Oh my gosh! I cannot believe I didn't do this earlier today. I feel so bad! I'd like to have a guest spot every Friday, or as often as I have people willing to BE the guest spot. This will include a tutorial from them.
First up, we have Liz Rhamat. She makes the CUTEST sock monkeys ever! I found her on Flickr and she helped me make MY first sock monkey. I hope to make many more now that she's shown me how. She has taken the time to write a tutorial JUST for this blog, so I hope you all enjoy!
REMEMBER: Any of the photos can be enlarged by clicking on them!!
Tutorial: Making Your Very Own
What you need:
- Pair of socks
- Sewing Needle
- Poly-fill Stuffing
- Tailor’s Chalk (Optional)
- Chopsticks (Optional)
- Sewing Machine (or
you can choose to sew by hand)
Steps for Body
1. Turn the socks
inside out and lay out the socks as shown in Picture 1 below, with the
heels facing up.
2. If you’re
a new to sewing, you may want to use running stitches or use pins to
guide where your final stitches should be. If you’re comfortable sewing,
you can skip this part and start sewing two rows through the centre
with some space in between. Stop before you reach the heel (refer to
Picture 2). Both sides should be of equal width and these will form
the legs and the top half will be the monkey’s body.
Please take note
that you should use matching coloured threads, or as close as possible
to the socks otherwise the stitching will show when you turn the socks
over. For this tutorial, I am using contrasting colour threads so that
you can follow easily from looking at the pictures.
3. Once you have
securely tied the ends of the stitches, cut in between the two rows
of stitches (refer to Picture 3 below).
You should stop
cutting before you reach the heel but slightly above the end of the
stitches (refer to Picture 4). This will come in very handy when you
need to turn the sock the right side up as well as to stuff the sock
4. The next step
would be to sew the “feet” on the monkeys. Sew
straight down all the way, to almost at the end of the sock and then sew across (slightly
curved for a nicer effect) for both legs as shown in Picture 5. You an also be creative and try
different “feet” design if you like.
There is no hard
and fast rule as to when you should sew the feet. Some prefer to do
all the sewing before cutting but thanks to my short concentration span,
I like taking breaks in between and switch from sewing, cutting and
go back to sewing.
Once you have
done both feet, you are ready to turn the sock inside out through the gap in between
the legs and have the sock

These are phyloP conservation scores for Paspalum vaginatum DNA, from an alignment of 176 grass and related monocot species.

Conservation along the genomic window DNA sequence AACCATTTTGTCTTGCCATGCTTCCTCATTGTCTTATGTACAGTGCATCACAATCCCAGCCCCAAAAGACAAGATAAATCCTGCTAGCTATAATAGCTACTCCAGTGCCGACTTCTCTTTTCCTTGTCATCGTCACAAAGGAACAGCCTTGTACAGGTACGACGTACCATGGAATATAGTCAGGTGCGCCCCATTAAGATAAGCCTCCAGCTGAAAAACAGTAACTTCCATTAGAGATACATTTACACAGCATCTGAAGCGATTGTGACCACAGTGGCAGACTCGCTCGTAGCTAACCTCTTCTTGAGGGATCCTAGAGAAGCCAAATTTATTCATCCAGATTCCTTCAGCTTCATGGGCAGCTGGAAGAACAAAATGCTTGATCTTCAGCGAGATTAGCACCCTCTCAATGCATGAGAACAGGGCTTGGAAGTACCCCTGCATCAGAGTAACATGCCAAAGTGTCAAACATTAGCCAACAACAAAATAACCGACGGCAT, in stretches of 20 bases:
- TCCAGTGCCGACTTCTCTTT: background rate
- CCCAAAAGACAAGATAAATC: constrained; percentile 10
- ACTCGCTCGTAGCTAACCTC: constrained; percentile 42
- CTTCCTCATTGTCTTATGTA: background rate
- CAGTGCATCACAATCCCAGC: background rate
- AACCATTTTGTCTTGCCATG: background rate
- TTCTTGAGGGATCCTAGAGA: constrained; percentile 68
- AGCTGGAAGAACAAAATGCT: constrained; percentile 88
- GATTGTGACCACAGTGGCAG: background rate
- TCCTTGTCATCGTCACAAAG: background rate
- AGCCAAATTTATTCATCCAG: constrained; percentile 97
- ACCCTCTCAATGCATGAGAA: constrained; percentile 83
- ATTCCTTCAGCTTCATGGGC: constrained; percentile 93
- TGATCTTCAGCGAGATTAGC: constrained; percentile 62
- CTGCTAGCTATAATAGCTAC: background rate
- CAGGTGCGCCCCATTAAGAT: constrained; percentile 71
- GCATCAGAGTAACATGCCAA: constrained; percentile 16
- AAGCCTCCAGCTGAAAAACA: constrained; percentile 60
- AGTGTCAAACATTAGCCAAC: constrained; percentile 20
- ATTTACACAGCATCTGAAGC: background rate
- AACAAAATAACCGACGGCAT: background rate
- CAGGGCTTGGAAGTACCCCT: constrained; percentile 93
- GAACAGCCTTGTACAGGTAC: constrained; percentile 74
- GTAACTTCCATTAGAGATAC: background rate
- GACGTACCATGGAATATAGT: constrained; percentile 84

right side up (refer to Picture 6).
Steps for the
Hands, Ears, Tail and Mouth
You’re half way through creating your sock monkey. The next part would
be to repeat steps 1 – 4 again for the other
sock. These will be your monkey’s
hands. Remember you need to stop a little before you reach the heel.
6. Once you have
finished sewing the two rows of stitches, cut across as shown in Picture
7 below. Then cut between the two rows of stitches and you have your
7. With the top
half of the sock, you will need to mark out where the ears, tail and
mouth will be. Study Picture 8 and use a tailor’s chalk to draw the
outline. You can then use some running stitches or pins to help hold
the sock together.
8. The mouth is
where heel of the sock is. Sew a ‘V’-shaped pattern where the heel
is (refer to Picture 9 below). Remember to leave a gap or an opening
as you will need to turn the sock inside out LATER.
9. Next would be
the tail. Go wild here as you have options. You can make the tail straight,
curved etc. If you’re not too sure, go ahead and start with a straight
tail. I’ve made mine with a little hook at the end (refer to Picture
10. Next would
be the ears. You can make them squarish, roundish, one big and the other
small, go ahead and be creative. Stitch up anyway you want but just
remember to leave one side open so that you can stuff the ears.
For me, I usually
stitch all three sides as seen above in Picture 11. Then what I do is
just cut a small opening (see Picture 12 below). That’s the lovely
thing about sewing sock monkeys, there is no right or wrong. You just
keep at it until you find THE way that fits you best!
11. Next, cut
the different parts of the monkey (refer to Picture 13). Do remember
that when you are cutting, do not cut too close to the stitches but
leave a little space.
12. What you need
to do next is turn the socks to the right side and get ready to do some
major stuffing. And this would be where the chopstick will come in very
handy. Use chopstick that tapers at one end as this will help you stuff
any toy with tight corners.
with the body. Stuff the body until it feels firm. Don’t rush through
the stuffing stage as it’s not as easy as it seems. I have had bad